Tricking out the MacBook Pro

I’m the proud owner of an original MacBook Pro—the early model with “only” a 1.83GHz Core Duo processor. Overall, I’ve been quite happy with it; it’s been problem-free and a pleasure to use. That said, like many owners of this model, I’m beginning to get a mild case of upgrade-itis. The latest models—which are likely to be replaced by even newer models in the near future—sport 802.11n wireless, larger hard drives, faster optical drives, and faster processors.

What’s a tech geek like myself to do (other than buy a new machine)? Why, upgrade, of course. Although owners of older portables are stuck with the stock processor, a number of vendors have recently introduced products for upgrading the MacBook Pro (and MacBook) to the latest and greatest in mobile technology. As your dedicated Mobile Mac Weblogger, I’ve, ahem, volunteered to test some of these upgrades for you, including:

  • Hitachi’s 160GB hard-drive-upgrade kit : one of the most spacious laptop upgrades on the market; includes an external USB 2.0 enclosure for your current drive.
  • MCE’s OptiBay Hard Drive : replaces your laptop’s optical drive with a second hard drive. (It also includes a portable—and faster-than-stock—optical drive for those times when you need it.)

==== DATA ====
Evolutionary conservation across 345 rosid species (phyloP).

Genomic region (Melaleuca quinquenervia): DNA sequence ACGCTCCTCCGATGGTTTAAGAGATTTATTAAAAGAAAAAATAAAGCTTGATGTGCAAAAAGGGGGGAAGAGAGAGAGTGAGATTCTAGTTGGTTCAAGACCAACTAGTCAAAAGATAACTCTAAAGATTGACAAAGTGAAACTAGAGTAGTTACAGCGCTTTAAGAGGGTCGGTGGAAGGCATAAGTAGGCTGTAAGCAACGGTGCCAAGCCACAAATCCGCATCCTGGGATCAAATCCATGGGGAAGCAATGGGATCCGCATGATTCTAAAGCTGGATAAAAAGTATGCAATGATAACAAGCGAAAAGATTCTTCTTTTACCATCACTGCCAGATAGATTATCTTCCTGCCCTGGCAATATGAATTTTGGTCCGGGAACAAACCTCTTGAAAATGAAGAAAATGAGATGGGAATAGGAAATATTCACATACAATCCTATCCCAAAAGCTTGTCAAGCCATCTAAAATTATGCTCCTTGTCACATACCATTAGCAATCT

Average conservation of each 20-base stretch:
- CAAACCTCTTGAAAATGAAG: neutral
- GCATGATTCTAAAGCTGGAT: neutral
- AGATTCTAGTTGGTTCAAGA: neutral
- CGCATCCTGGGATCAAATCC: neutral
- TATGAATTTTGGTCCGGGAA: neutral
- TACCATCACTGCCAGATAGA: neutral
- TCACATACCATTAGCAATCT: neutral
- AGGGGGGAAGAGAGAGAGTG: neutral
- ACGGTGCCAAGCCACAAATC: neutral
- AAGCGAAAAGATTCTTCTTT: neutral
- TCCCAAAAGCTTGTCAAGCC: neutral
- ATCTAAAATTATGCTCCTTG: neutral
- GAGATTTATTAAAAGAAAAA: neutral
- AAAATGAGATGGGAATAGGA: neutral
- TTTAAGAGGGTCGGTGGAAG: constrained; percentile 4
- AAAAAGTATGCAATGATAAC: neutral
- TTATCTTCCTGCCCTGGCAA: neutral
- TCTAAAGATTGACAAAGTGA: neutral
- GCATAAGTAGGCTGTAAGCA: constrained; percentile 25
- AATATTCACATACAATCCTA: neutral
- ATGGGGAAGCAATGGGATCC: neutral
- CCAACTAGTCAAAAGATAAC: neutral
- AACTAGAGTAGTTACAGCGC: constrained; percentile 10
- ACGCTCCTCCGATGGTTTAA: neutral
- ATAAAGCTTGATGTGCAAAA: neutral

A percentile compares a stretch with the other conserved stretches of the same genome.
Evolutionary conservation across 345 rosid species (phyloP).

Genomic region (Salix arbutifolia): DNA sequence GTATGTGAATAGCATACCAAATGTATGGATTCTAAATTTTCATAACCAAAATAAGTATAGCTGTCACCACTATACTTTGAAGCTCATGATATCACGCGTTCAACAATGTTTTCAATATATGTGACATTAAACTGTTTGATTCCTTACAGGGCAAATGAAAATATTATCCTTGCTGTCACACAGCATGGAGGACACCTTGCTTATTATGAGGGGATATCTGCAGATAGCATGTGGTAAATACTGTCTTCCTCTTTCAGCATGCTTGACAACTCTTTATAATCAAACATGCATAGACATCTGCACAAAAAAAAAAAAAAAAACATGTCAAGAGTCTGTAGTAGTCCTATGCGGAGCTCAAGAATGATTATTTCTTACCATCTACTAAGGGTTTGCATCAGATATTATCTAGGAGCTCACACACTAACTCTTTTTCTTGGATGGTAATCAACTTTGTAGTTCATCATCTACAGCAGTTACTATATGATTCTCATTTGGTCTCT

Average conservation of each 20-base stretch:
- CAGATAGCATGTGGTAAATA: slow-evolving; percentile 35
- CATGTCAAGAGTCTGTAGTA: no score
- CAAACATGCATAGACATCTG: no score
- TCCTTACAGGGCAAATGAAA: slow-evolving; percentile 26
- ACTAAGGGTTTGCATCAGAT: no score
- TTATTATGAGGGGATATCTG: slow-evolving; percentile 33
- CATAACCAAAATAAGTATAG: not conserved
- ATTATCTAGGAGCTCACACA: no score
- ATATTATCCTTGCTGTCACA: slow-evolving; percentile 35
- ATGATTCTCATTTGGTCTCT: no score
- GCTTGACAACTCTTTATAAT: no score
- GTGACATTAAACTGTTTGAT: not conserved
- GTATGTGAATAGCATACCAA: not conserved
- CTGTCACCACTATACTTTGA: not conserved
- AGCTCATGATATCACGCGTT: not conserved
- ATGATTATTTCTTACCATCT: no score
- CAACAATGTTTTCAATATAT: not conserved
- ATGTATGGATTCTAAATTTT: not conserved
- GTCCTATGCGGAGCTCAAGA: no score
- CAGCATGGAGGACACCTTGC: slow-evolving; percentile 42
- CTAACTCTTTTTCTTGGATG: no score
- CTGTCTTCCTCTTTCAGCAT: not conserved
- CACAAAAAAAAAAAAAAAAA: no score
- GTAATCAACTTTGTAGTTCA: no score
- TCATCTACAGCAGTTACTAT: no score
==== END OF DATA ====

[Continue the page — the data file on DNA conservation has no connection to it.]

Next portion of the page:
• QuickerTek’s 802.11n Upgrade : replaces your early MacBook or MacBook Pro’s 802.11g wireless card with an 802.11n model.

Unfortunately, none of these is a trivial upgrade (except for upgrading the hard drive on a MacBook ). Each requires you to take your laptop apart—not an easy process, and one that potentially voids your warranty—in order to install the product. But someone has to do it, so I’ll be ripping open my MacBook Pro, multiple times, for the benefit of our readers. (An entirely selfless act, I assure you.) Stay tuned to the Mobile Mac Weblog over the next few weeks as I bring you updates on the process and my impressions of each product.

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